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Slashing the safety net slashes opportunity

Slashing the safety net slashes opportunity
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We come from different backgrounds. One of us grew up in inner city Baltimore. The other one of us grew up in a small Texas border town on the Rio Grande River. One of us often saw open-air drug deals while biking to the morning shift for a weekend job at a nearby coffee shop. The other one of us spent weekends working the long, endless fields of onions. 

Yet, despite our childhood differences, we shared a common thread — the safety net. When our families needed it most, the safety net provided us help with food, shelter or protection. And because of this, it provided us with an opportunity to aspire for a better living.

Right now, the Trump administration is actively trying to eliminate this opportunity.

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Back in February, when President TrumpDonald John TrumpFox News president, top anchors advised to quarantine after coronavirus exposure: report Six notable moments from Trump and Biden's '60 Minutes' interviews Biden on attacks on mental fitness: Trump thought '9/11 attack was 7/11 attack' MORE released his 2021 budget proposal, he made his priorities for a second term clear — slash the social safety net, and with it, slash opportunity for the lives of so many people in need. 

The safety net is a collection of essential services. It includes support for food (Supplemental Nutrition Assistance Program or SNAP), support for shelter (with public or subsidized housing) and support for health care (like Medicaid). Now, as COVID-19 upends the economy and disproportionately affects Black and Latino communities, President Trump continues to push for changes that would greatly reduce participation in flagship safety net programs designed to protect Americans from poverty, hardship and hunger. 

The debate about the safety net turns mostly on politics and not science. But we must listen to the evidence. Otherwise, millions of Americans will needlessly suffer. As researchers of health policy, we understand the evidence. As recipients of the safety net program while growing up, we know the importance of these programs first-hand.

Contrary to the belief that these programs are a “poverty trap” or a mechanism to keep people poor, there is ample evidence that safety net programs are very effective at lifting families out of poverty and promoting health. In fact, safety net programs — particularly those targeting children living in poverty — directly benefit recipients and society more broadly by improving children’s academic, health and economic outcomes. 

Now, more than ever, the safety net is essential because many of the programs are designed to be economically responsive. This means that as incomes fall, more people become eligible to participate in the programs — a characteristic which can also help stabilize the economy.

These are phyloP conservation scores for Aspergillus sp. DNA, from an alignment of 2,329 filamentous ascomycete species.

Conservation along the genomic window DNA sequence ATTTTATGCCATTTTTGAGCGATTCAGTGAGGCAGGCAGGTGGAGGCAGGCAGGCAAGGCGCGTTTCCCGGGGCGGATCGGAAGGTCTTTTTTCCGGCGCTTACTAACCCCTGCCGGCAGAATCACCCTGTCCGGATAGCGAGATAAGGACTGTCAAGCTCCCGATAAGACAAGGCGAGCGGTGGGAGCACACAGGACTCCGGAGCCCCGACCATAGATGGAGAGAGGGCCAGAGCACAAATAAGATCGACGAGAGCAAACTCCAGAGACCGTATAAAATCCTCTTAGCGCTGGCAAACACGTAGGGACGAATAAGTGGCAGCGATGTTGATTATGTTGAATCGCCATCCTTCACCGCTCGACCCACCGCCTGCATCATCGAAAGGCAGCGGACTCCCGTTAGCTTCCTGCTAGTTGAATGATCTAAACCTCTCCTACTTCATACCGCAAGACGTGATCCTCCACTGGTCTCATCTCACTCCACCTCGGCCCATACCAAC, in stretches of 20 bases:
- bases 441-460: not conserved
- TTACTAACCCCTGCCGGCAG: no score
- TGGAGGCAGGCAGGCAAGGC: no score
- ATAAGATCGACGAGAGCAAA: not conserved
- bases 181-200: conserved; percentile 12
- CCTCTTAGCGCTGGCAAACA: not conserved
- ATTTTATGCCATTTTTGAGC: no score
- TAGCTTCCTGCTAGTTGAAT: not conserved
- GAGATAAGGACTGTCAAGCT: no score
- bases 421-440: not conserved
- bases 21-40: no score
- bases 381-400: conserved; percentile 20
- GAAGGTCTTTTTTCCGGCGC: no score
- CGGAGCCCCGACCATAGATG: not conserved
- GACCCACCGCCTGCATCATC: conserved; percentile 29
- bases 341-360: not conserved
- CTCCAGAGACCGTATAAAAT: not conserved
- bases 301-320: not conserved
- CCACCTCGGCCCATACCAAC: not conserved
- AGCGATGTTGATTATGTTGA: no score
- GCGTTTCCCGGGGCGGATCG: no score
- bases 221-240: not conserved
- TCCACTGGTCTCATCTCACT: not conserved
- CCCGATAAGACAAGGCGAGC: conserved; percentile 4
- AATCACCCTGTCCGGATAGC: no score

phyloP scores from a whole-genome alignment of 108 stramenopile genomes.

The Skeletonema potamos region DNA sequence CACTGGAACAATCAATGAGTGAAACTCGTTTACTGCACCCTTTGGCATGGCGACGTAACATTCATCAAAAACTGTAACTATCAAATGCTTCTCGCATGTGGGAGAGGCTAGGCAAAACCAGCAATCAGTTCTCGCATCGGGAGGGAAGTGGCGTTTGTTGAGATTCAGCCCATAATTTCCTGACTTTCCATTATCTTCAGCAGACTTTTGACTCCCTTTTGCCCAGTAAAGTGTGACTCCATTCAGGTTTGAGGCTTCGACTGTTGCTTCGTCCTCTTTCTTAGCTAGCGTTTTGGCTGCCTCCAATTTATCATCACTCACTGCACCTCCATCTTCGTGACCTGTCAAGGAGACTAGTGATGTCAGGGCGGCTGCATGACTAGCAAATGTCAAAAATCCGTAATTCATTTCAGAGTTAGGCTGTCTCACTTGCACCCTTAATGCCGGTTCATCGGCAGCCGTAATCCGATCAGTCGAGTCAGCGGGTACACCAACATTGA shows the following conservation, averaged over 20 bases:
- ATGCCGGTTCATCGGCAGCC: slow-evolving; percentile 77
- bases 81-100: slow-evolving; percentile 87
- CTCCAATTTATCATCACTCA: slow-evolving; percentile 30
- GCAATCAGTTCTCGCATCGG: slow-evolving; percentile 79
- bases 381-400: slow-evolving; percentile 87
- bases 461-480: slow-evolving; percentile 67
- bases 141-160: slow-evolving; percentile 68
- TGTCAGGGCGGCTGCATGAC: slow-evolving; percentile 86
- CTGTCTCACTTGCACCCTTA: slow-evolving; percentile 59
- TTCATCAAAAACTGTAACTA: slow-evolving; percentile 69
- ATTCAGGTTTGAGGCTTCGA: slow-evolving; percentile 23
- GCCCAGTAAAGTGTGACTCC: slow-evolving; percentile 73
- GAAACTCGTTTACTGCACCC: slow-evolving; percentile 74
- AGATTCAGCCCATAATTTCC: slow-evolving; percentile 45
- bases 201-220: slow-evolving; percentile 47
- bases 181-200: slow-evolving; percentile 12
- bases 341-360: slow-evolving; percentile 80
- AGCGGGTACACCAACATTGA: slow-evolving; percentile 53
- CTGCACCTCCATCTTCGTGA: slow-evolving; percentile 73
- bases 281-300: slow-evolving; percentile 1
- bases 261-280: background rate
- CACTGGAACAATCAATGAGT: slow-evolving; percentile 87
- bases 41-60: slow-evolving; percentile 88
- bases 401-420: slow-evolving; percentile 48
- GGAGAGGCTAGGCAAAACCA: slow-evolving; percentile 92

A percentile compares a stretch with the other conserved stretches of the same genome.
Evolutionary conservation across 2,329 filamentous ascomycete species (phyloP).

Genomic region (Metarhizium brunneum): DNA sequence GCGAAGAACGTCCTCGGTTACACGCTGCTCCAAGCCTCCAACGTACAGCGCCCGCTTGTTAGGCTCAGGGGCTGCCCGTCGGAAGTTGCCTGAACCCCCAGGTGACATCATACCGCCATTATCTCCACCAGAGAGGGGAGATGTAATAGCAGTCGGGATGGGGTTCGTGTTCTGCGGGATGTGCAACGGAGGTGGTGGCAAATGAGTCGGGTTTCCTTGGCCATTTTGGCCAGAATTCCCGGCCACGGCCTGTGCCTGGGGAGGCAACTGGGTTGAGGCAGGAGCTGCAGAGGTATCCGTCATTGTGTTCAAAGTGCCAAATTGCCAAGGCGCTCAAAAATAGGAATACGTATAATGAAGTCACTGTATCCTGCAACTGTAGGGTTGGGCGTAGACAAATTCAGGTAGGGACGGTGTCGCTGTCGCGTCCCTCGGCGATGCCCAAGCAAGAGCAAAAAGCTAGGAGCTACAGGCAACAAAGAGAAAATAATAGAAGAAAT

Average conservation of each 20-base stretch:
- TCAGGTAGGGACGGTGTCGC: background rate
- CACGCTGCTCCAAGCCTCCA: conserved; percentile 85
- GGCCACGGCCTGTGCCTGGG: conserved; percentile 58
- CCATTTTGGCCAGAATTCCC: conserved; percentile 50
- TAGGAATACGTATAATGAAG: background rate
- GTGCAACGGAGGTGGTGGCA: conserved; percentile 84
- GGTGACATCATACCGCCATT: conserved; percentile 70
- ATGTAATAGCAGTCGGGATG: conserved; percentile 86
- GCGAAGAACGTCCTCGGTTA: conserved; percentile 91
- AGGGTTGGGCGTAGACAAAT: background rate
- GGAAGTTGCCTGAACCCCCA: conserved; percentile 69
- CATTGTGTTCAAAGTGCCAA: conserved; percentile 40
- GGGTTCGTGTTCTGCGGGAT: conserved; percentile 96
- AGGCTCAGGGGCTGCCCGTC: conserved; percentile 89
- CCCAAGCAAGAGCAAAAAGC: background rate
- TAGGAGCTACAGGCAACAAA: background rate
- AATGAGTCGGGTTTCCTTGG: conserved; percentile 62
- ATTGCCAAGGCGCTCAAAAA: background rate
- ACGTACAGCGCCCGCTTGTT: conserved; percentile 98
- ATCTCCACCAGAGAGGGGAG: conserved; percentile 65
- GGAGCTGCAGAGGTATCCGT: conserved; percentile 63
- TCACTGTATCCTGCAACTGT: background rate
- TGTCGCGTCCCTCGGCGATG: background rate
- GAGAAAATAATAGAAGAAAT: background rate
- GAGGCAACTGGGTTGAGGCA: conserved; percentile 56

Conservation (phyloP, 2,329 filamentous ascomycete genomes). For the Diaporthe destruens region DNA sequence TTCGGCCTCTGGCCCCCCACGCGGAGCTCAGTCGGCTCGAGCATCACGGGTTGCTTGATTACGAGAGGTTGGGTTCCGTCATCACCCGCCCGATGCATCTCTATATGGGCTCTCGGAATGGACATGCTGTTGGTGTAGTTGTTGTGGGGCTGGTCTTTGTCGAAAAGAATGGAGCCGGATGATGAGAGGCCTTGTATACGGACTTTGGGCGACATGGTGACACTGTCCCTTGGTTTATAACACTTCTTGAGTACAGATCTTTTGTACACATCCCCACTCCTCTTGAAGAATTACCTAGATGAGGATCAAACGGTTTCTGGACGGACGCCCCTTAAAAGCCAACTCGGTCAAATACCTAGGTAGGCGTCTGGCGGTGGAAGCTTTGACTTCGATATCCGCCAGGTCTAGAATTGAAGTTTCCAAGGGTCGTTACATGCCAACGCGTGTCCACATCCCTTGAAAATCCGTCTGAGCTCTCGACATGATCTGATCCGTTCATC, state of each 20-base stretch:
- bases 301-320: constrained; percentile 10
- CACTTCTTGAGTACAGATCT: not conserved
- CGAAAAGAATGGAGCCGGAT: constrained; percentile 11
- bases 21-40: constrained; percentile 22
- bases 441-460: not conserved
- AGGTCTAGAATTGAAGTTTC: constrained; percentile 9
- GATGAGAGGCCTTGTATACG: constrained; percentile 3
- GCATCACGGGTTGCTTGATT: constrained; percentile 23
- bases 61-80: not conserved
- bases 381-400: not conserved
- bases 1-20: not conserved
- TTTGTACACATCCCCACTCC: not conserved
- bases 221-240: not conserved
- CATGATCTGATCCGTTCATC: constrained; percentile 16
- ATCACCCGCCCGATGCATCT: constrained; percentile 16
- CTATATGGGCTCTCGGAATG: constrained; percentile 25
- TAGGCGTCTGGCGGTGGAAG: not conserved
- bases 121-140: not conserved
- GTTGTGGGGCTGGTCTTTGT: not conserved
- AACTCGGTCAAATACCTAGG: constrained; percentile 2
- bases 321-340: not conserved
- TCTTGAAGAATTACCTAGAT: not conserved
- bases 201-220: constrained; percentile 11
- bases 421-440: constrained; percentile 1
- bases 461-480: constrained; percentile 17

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The Congressional safeguards to expand participation in the safety net in times of need, without requiring federal action, are being weakened by the Trump administration’s use of rules to undermine the programs. For example, recent rule changes by the Trump administration to tighten work requirements in SNAP and introduce them in Medicaid are expected to reduce participation in these programs by tens of thousands of Americans. This is despite there being no good evidence that safety net participation discourages work and that the majority of people who rely on the safety net who can work do. Participation in safety net programs is also expected to be dampened by Trump administration rules limiting access for some immigrants to permanent residency if they participate in certain safety net programs.

While we fight against active efforts to scale back these programs, we also need to be bold and push for proven policy opportunities to enhance and strengthen the safety net. This should include higher monthly SNAP benefits (which currently average to about $1.40 per person per meal), more states expanding Medicaid under the Affordable Care Act, universal free school meals, maintaining the supplemental federal unemployment insurance payments and keeping eviction protections.

As we look at the disproportionate impact of COVID-19 on Black and Latino populations, it is impossible to not also recognize that these are the same groups who are more likely to participate in safety net programs. Therefore, they arguably have the most to lose if these programs are gutted or weakened. If we continue to chip away at the ability of the safety net to support economic mobility and wellbeing, the massive disparities by race and ethnicity exacerbated by COVID-19 will grow even wider, lengthening the pandemic recovery and disadvantaging a generation of children.

For us personally, we will never know how much our families’ participation in the safety net contributed to our own career paths and wellbeing. But, we know it helped meet our basic needs. We had a roof over our head, we were not hungry and we had access to health care when we needed it most. Sadly, this was not the case for many of our grade school classmates, and we worry that this harsh reality will fall upon a new generation of at-risk children. The safety net mattered for us and it matters now for many other Black and Latino people just like us.

Sara Bleich is a professor of Public Health Policy at Harvard Chan School of Public Health. Jose Figueroa is an assistant professor of Health Policy and Management at Harvard Chan School of Public Health.